Most sacred Monastics,
Announcing the commencement of the proceedings of a Two-Day Conference on the natural environment of the Holy Mountain, we take the opportunity to expound to your love certain basic theses of our Modesty related to our interest in the natural environment.
The sensitivity of the Ecumenical Patriarchate for the environment reveals the sensitivity of the Great Church of Christ for human beings. This is because the environment is not viewed per se, but in relation to them for whom it was made. Hence, every discussion about the environment and every effort of preserving or improving it indicate interest in the conditions of human life. Even in cases where this is not readily understood, or where human interests in self-survival seem to be conflicting with human interests in maintaining the environment, the ultimate interest of man, or, perhaps, tomorrow’s man, demands that priority is given to the latter over the former. But we should never forget that the aim in all this is to improve the conditions of human life; because man is the king of creation; and creation was made to serve to man’s needs. We do not idolize the natural environment, but we try to accentuate man’s sensitivity to the conditions of life of his fellow man.
Drawing our inspiration from such a man-loving spirit, we salute the rise of general interest and of discussions on the natural environment as expressing curtailment of individualism and expansion of altruism, which constitute a basic precept of the Gospel of Christ. Hence, it is with joy and deep sentiment that we announce the commencement of the proceedings of this two day conference for the natural environment of the Holy Mountain, which was summoned by the “Organization of the Cultural Capital of Europe, Thessalonica 1997,” in the context of the activities of the exhibition “The Treasures of the Holy Mountain.”
This context, within which the present two-day conference takes place, prompts our Modesty to draw everyone’s attention and especially of the most sacred monks of the Holy Mountain and of every friend of Athos, as well as of every responsible person, on the need to protect the special importance of the natural environment of the Holy Mountain.
It is well known that the natural environment does not belong only to the present generation, but to the future generations as well. Indeed, the present generation has received it as a torch (scytale) and is obliged to pass it on to its successor, if there is in its heart the love for it. This, of course, is also applicable to the natural environment of the Holy Mountain.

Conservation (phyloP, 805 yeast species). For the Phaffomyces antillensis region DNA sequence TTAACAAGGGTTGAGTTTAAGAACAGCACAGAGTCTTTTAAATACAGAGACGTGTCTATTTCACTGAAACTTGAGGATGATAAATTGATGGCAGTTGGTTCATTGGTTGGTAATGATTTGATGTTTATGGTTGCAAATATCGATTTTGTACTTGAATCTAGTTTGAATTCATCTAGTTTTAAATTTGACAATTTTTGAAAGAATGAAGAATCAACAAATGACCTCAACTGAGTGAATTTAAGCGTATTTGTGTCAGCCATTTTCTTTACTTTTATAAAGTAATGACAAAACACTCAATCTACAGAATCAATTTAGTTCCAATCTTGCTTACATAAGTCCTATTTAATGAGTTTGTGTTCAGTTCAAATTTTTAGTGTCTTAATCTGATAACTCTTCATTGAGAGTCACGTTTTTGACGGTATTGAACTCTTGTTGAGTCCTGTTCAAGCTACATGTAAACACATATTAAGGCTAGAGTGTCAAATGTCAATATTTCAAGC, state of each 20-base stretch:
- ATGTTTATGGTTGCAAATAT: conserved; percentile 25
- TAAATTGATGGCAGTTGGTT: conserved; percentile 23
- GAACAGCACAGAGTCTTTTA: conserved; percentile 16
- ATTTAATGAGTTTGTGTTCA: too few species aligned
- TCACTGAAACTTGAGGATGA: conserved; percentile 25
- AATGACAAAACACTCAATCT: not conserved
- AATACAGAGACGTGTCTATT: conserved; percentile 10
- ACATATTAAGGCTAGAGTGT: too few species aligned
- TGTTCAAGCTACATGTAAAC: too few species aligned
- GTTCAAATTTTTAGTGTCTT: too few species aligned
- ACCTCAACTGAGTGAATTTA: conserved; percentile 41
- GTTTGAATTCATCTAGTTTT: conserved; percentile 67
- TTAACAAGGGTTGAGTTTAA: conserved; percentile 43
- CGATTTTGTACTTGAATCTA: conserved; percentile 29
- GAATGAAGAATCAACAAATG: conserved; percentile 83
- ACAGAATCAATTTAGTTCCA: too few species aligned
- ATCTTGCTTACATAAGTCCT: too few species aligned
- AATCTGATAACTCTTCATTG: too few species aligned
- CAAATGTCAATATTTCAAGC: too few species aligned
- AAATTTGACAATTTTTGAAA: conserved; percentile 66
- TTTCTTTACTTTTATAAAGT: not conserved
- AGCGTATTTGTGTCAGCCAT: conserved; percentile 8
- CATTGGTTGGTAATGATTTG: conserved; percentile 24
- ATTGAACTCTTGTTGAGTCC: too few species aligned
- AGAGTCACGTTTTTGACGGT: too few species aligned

There are not a few regions of the earth, where, for the sake of a more general interest, which stands in opposition to the narrowly defined interests of the local inhabitants of these regions, proscriptions of environmental interventions have been imposed. Thus, for example, carving roads and introducing vehicles has been proscribed for the Island of Hydra in Greece and the Princes Islands in Turkey. And as the “Gerontikon” reports, a certain ascetic built his cell far away from the spring in order to exercise himself laboring for the transportation of the necessary water. This means, that it would not be excessive if one was to demand of those who chose the monastic life out of their own volition to care less for convenience and more for the preservation of the natural beauty and the quietist (hesychastic) character of the Holy Mountain. Indeed it is this quietist character that attracts those who are pushed away from the whirl of social life to enter monasticism, and the possibility of finding the same whirl at this place of quietism may cause problems for them in their new pursuit. There is, then, a man-loving duty and a cultural need to preserve unaltered the natural environment of the Holy Mountain, at the cost of some small sacrifices of material conveniences on the part of its present inhabitants for the incomparably greater spiritual convenience of those who are to come there in the future. Indeed, there is no one that ascended to heaven with ease, as Abba Isaac says who is much admired by the most sacred monks of the Holy Mountain. And in order to sharpen somewhat our discourse, we remind you with paternal love of the exact saying of Abba Isaac: “God and His angels rejoice where there are needs, but the devil and his friends do so at times of ease.” And again in order to alleviate the sharpness of the reminder, we affectionately quote from the same Abba a message of consolation: “To any discomfort undergone for God there is always a comfort that follows.”
We may also conclude, then, that to any discomfort that we may undergo for the same of our neighbor, discomfort, that is, caused to us and to those around us by our care for the environment, there will always follow a comfort as a counterpart. This is exactly what we wish for all of you and furthermore we wish a good yield from the proceedings of this two-day conference.